who believed that the scourge had been introduced by some hatchets which they had received as barter from a sandal-wood ship, and accordingly they threw them all away. On several other islands the teachers were either murdered or compelled to flee for their lives, solely on this account.
What makes this more remarkable is, that these illnesses often followed the visit of a ship which itself had a perfectly clean bill of health; and in many cases the missionaries and other good authorities recorded that they had no reason to believe that any white man had been to blame for the introduction of new diseases.
Therefore the poor islanders naturally concluded that these scourges were introduced by malicious foreign gods; so when a Samoan family assembled for their evening meal, the head of the house, ere tasting his bowl of kava, poured a little on the ground as a drink-offering to the gods; and every voice was hushed while he prayed that the gods of Samoa would give increase and prosperity to the household and all pertaining to it; that the war-gods would give strength to the people; but to such foreign gods as might have arrived in Tongan canoes or great ships, he said—" Here is kava for you, O sailing gods; do not come ashore at this place, but be pleased to remain on the ocean, and go to some other land!"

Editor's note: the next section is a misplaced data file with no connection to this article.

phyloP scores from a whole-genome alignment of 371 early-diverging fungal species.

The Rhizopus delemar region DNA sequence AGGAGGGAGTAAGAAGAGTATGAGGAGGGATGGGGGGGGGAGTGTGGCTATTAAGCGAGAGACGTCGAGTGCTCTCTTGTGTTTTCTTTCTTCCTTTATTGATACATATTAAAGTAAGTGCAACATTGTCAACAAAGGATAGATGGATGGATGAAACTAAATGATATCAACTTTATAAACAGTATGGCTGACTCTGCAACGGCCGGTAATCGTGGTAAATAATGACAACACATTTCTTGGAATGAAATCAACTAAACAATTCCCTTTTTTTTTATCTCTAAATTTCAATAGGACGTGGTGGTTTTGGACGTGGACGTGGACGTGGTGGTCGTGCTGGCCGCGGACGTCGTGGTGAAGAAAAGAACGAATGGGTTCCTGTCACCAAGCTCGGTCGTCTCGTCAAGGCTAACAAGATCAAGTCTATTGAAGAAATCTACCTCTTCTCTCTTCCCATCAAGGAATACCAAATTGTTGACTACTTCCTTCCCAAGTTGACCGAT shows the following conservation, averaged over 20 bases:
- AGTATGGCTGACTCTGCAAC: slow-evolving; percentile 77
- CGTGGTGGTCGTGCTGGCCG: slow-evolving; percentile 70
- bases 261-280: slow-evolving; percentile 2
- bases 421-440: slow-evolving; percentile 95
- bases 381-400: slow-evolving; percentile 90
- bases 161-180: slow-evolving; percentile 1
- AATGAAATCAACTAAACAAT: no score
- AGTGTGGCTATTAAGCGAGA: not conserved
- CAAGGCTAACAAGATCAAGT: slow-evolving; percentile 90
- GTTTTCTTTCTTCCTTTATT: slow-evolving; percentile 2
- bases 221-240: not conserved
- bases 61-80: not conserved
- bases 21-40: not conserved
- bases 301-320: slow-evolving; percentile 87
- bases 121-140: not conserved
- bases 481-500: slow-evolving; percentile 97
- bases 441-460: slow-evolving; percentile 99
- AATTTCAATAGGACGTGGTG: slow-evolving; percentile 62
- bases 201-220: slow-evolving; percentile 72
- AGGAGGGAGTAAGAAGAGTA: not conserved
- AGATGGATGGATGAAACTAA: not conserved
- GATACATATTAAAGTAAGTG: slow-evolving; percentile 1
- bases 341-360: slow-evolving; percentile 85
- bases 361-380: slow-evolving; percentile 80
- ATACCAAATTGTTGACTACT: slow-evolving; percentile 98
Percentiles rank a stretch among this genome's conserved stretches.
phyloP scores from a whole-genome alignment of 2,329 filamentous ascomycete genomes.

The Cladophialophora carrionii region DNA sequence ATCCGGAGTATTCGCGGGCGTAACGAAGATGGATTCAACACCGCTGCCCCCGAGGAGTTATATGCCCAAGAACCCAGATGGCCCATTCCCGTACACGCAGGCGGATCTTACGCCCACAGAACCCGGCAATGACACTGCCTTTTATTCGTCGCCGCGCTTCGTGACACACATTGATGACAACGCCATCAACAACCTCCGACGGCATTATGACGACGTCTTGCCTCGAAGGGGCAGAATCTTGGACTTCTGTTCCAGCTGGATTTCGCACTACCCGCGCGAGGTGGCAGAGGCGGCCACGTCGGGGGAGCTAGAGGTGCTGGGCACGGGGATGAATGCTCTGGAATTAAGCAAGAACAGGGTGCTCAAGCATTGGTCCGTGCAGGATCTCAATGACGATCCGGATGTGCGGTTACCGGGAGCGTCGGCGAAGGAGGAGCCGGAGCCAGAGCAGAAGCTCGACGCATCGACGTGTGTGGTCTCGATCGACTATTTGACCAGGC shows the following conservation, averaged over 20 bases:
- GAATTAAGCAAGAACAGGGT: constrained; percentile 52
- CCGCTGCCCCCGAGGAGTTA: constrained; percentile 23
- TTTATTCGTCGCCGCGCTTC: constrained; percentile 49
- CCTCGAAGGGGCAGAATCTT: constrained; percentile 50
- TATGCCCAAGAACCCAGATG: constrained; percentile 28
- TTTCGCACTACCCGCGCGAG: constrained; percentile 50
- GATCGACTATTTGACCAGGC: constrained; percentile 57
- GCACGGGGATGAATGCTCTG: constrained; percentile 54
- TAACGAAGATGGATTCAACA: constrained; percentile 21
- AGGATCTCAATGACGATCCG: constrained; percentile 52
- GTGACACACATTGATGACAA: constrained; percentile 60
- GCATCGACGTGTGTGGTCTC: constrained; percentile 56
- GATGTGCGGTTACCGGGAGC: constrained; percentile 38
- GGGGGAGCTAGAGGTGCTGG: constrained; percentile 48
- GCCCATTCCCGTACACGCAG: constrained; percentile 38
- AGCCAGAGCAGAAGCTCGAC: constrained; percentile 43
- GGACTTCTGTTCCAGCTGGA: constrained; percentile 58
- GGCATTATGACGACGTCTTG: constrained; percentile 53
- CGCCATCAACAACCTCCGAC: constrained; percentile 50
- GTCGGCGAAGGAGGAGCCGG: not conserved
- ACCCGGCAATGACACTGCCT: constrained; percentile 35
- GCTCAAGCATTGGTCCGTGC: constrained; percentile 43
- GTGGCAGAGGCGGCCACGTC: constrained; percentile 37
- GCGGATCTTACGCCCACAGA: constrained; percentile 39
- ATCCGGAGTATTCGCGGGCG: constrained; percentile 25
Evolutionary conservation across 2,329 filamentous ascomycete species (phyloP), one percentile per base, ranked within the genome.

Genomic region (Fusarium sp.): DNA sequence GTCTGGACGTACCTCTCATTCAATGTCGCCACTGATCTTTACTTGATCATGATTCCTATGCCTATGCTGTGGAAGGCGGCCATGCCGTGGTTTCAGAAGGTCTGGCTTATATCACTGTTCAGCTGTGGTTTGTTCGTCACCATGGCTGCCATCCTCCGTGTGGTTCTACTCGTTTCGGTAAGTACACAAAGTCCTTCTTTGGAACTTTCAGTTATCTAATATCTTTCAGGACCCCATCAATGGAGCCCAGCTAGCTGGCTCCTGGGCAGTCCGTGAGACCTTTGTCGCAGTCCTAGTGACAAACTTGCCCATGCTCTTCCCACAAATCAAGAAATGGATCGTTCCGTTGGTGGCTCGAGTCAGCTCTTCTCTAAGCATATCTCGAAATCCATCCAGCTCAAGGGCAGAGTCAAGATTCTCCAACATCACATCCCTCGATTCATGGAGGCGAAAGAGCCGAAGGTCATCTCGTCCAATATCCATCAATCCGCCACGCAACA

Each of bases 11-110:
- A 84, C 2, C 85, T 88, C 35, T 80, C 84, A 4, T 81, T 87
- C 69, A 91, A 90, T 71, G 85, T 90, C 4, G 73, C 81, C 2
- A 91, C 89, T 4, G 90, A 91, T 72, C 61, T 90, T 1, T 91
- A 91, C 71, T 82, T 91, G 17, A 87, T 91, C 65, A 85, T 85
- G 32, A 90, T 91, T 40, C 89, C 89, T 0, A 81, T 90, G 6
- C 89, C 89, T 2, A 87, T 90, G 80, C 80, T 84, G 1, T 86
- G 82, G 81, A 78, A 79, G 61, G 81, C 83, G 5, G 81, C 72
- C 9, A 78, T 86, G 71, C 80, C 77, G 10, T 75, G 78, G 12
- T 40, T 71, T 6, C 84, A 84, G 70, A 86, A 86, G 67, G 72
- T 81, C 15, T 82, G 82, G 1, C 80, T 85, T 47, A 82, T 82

Sometimes the worshippers preferred to leave this matter in the care of their own protecting gods. In that case they kindled a blazing fire just before the evening meal, and offered its light to the king of gods, and all his fellow-deities, beseeching them to keep away from Samoa all sailing gods, lest they should come and cause disease and death.
Dr Turner takes high rank among the apostles of the Pacific. Few men living know better, from their own experience, how marvellous has been the change wrought in the last forty years, by which barbarous cannibals have been transformed into peaceful Christians.
For instance, when he first visited the Isle of Niuē, or Savage Island (which lies as the centre of a triangle formed by Tonga, Samoa, and the Hervey Isles), its people were in much the same